If you know the story of King David and Bathsheba you will remember that their first child died shortly after he was born.  And while the child was sick David put on sackcloth and cried out to God to save his child but when the baby passed away took off his sackcloth and resumed his duties as king.  When he was asked about his behaviour we read his response in, 2 Samuel 12:22-23  David replied, “I fasted and wept while the child was alive, for I said, ‘Perhaps the LORD will be gracious to me and let the child live.’  But why should I fast when he is dead? Can I bring him back again? I will go to him one day, but he cannot return to me.”  I will go to him one day.
We spend a lot of time and money keeping our kids physically safe and emotionally safe, do we spend the same amount of time and money keeping them spiritually safe?   We make sure they are in hockey and cheer, baseball and ballet but do we make time in the schedule to get them out to youth group?  Do we budget time and money for them to get to Caton’s Island or Bayside in the summer?  11 of our teens spent a weekend in Quispamsis last week in the presence of 500 other teens and for some of them there were decisions made that will affect how they live in this life and where they will live in the next life.  And the 11 went because it was a priority with their parents that they go. 
You can’t make the decision to serve Christ for your children, but you can make sure they have every opportunity to make that decision for themselves. 
And then finally the story ends with these words 1 Kings 17:24  Then the woman said to Elijah, "Now by this I know that you are a man of God, and that the word of the LORD in your mouth is the truth."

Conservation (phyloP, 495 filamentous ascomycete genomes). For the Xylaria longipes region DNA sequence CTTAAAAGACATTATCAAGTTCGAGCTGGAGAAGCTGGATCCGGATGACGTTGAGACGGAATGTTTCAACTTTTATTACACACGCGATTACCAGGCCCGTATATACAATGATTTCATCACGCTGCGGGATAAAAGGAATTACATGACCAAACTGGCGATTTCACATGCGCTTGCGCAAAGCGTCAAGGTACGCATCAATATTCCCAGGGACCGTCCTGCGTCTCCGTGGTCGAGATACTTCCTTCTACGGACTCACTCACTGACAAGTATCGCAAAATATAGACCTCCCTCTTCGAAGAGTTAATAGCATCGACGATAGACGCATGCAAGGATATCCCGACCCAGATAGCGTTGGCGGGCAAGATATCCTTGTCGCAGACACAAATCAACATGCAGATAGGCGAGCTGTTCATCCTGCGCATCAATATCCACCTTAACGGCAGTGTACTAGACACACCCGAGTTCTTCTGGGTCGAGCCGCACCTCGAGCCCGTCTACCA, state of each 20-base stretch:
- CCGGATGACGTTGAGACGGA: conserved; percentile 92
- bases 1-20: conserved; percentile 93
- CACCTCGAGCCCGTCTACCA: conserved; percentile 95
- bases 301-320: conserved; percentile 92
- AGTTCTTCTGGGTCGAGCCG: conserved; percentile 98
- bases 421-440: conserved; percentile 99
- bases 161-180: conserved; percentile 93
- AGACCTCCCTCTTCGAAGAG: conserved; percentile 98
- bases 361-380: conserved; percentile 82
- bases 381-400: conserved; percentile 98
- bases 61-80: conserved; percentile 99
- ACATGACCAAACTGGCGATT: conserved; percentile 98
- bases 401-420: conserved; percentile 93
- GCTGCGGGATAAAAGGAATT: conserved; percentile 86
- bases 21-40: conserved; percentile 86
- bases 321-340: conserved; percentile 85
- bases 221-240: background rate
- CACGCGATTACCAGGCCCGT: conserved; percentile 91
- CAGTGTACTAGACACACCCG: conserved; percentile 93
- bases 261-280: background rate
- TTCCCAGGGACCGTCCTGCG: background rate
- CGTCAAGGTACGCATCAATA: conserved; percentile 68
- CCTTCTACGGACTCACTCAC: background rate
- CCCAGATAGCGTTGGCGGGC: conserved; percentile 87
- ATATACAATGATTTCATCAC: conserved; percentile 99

It is here we see The Widow’s Acknowledgement of God’s Power  How easy it would have been for her to think: what a coincidence just as Elijah goes up and prays over my son he wakes up.   
It was Sir William Temple who said, “When I pray, coincidences happen, and when I don’t, they don’t.”
How often do we ask for prayer for our children’s health and receive an answer but don’t take the time to acknowledge that it was an answer to prayer.  Instead we thank the doctor, talk about what an incredible job the antibiotics did, or all they really needed it seemed was some rest.
How do you feel when someone asks you to do something and after you do it they don’t thank you or worse yet thank someone else?  I know we don’t do things for the people we love simply to get thanks, but a thank you is nice. 

So on this mother’s day, if you are struggling with hopelessness and loss, it’s fine to ask God why?  He may not provide the answer that you want or are looking for but understand that he loves you and cares about you and he’s there for you. 
We mentioned earlier King David as he grieved the loss of his child, if you look through the story of David you’d discover that David suffered many personal and family tragedies, but ultimately he was able to write in  Psalm 30:11  You have turned my mourning into joyful dancing. You have taken away my clothes of mourning and clothed me with joy,
You understand with my natural rhythm and grace anything that could allow me to dance with joy would be nothing shy of a miracle but the principle is there.  The end result is not the dancing, it is when we allow them to, then our pain, and our suffering, and our struggles and our tears will strengthen our lives. 

There is no trouble on this earth which is greater than the grace of our God.  Do you believe that this morning?